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Was Punxsutawney Phil Wrong? Prosecutor Says He Misrepresented Spring

Groundhog handler Ben Hughes and Punxsutawney Phil in Feb. 2011.
Jeff Swensen
Getty Images
Groundhog handler Ben Hughes and Punxsutawney Phil in Feb. 2011.

Here's the gist of what the most famous groundhog in the world told us on Feb. 2:

Punxsutawney Phil, the King of the Groundhogs,

Seer of Seers, Prognosticator of Prognosticators,

Weather Prophet without Peer,

was awakened from his burrow at 7:28 am

with a tap of the President's cane....

And so ye faithful,

there is no shadow to see

An early Spring for you and me.

Uhh...not according to the National Weather Service's Climate Prediction Center, which today called for "colder than normal temperatures for the Great Plains eastward, except for New England and the upper Midwest." Butler County, Ohio prosecutor Michael Gmoser is so tired of snow that he's accusing Phil of " misrepresenting spring", according to the Associated Press.

He's even filed a mock "indictment" against the little critter on behalf of the people of Ohio, for an unclassified felony, says WCPO, which has the document. The whole thing is a sham, including Gmoser's suggestion for the death penalty. Speaking to ABC.com, he said "Let's face it. Phil is already behind bars. He's got a life sentence...There's no sentence left for Phil."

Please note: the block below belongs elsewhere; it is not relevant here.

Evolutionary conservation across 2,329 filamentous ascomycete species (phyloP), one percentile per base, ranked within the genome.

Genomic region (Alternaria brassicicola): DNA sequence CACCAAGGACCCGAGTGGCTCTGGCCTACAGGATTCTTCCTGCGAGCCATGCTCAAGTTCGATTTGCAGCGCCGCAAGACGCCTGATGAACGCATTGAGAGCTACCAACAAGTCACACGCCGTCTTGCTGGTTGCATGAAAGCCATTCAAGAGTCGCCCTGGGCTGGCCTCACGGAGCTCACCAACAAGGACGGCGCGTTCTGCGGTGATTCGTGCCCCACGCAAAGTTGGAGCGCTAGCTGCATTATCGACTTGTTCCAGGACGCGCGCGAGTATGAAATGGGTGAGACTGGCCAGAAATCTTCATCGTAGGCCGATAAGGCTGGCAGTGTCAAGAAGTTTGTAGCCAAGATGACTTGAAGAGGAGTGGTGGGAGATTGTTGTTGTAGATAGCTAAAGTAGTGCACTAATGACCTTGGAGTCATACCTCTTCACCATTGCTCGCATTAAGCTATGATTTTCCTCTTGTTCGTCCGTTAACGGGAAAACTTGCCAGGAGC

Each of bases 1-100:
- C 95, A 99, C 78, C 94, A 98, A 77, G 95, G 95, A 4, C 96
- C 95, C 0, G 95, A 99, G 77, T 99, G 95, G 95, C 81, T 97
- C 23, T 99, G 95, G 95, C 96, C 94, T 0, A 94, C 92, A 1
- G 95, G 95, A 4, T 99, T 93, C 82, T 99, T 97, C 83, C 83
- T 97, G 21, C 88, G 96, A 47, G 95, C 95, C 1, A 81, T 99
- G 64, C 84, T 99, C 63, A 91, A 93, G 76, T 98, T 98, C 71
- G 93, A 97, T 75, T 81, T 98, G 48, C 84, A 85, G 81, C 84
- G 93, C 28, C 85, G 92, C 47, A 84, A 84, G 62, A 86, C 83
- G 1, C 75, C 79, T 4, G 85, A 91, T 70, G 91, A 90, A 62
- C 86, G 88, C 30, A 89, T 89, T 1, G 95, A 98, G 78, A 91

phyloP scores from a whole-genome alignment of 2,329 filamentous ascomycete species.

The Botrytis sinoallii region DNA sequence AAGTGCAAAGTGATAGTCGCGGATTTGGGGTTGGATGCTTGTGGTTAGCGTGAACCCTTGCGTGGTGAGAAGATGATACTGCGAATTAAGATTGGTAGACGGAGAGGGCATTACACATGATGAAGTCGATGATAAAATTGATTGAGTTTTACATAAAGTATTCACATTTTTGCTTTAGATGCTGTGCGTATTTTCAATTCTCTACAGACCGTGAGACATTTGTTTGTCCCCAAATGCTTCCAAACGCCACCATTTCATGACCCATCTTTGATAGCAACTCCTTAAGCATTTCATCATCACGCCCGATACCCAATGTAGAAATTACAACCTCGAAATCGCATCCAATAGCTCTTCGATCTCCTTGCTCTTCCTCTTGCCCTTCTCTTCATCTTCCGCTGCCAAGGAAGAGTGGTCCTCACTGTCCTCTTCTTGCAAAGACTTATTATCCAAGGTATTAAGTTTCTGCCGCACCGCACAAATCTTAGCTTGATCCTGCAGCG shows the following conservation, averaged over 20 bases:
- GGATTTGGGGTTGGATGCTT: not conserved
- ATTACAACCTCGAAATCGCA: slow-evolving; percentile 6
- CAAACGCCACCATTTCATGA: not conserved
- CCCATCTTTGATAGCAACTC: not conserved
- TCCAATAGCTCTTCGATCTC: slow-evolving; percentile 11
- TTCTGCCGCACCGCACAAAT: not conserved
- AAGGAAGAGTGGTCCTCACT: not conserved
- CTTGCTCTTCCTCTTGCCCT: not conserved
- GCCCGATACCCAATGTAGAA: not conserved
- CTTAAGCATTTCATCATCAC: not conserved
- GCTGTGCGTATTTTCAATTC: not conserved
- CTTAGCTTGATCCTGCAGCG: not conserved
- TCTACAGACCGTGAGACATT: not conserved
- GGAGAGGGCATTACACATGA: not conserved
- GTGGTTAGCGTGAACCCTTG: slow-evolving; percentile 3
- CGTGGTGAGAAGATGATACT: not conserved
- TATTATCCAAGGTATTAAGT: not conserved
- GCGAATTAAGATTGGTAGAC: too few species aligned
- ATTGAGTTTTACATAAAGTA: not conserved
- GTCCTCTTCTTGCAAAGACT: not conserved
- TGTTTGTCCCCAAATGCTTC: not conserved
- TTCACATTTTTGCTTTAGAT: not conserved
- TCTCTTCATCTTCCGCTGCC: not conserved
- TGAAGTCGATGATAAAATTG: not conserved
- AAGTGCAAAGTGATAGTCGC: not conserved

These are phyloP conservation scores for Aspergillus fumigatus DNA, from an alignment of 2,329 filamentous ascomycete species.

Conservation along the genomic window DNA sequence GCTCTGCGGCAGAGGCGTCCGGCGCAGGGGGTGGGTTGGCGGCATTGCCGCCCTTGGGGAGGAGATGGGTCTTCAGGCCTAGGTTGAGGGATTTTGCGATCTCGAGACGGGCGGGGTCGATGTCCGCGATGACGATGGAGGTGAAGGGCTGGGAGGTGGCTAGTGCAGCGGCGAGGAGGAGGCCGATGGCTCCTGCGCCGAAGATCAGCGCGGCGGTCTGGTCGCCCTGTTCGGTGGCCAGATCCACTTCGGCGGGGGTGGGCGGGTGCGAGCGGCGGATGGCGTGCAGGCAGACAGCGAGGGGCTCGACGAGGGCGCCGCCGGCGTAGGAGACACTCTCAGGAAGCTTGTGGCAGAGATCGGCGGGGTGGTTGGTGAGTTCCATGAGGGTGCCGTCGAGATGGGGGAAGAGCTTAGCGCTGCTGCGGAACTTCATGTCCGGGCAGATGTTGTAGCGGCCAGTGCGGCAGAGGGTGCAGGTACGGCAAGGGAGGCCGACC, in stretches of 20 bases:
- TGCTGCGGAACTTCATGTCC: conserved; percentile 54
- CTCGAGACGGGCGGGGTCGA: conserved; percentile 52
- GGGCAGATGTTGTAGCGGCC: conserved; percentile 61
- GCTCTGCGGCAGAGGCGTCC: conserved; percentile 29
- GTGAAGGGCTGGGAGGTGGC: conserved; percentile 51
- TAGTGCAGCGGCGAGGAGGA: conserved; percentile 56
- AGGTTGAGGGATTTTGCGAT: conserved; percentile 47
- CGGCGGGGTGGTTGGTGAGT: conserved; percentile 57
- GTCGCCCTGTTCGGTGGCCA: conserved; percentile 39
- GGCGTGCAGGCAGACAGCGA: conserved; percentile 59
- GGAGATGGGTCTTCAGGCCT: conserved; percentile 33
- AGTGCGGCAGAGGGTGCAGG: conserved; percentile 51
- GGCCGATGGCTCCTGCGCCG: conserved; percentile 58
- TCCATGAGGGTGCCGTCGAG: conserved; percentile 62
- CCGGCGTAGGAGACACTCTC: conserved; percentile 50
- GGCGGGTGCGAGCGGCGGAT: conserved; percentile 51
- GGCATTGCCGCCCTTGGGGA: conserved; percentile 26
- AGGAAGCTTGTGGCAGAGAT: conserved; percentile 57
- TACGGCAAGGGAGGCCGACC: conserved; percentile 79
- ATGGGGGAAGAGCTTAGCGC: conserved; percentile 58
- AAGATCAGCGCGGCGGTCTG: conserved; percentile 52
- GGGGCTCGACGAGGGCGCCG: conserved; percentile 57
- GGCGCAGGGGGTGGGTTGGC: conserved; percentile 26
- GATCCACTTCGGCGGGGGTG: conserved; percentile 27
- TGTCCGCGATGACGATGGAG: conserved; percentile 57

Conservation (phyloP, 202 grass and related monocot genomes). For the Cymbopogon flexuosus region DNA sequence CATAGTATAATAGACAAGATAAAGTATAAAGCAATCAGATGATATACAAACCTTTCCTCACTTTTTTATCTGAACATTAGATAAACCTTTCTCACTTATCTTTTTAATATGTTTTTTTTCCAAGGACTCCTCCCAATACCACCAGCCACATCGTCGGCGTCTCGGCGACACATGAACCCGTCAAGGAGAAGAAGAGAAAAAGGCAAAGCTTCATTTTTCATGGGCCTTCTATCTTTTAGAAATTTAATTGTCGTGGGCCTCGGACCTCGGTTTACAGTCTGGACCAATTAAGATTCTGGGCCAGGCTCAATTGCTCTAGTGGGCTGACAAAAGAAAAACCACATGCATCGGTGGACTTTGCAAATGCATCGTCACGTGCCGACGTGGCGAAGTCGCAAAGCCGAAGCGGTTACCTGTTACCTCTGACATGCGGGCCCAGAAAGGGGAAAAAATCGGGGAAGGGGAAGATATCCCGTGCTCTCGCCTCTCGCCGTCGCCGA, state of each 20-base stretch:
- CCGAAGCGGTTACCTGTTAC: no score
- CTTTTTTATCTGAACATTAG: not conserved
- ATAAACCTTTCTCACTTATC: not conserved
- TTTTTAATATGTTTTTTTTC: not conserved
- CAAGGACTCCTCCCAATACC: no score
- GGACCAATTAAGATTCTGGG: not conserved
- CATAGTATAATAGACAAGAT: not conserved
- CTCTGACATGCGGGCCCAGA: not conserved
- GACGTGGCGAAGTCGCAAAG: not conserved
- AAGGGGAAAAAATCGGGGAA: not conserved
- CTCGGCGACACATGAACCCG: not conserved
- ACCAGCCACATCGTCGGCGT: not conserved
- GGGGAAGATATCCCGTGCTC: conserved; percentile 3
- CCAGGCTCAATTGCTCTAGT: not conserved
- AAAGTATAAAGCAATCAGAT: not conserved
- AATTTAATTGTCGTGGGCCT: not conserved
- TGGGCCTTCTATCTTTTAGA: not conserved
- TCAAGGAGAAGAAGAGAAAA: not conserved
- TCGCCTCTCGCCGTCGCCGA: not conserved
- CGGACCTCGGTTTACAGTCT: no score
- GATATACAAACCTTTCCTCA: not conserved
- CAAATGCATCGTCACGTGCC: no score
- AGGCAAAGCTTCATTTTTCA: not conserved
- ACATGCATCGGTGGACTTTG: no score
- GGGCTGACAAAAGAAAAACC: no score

Gmoser says he's just making light of the situation, and has no hard feelings toward Phil - he just wants to point out just how wrong he was. The AP notes for the next 10 days, Ohio temperatures will linger in the mid-30's. A storm is expected this weekend with accumulation of between four and eight inches of snow.

Phil's backers are defending his prognostication. John Griffiths, one of Phil's handlers, told the Cincinnati Enquirer there've been several springlike temperatures reported in parts of the country since Feb. 2. "And maybe there's just a dark cloud over Ohio," Griffiths slyly observed.

Copyright 2020 NPR. To see more, visit https://www.npr.org.

Korva Coleman is a newscaster for NPR.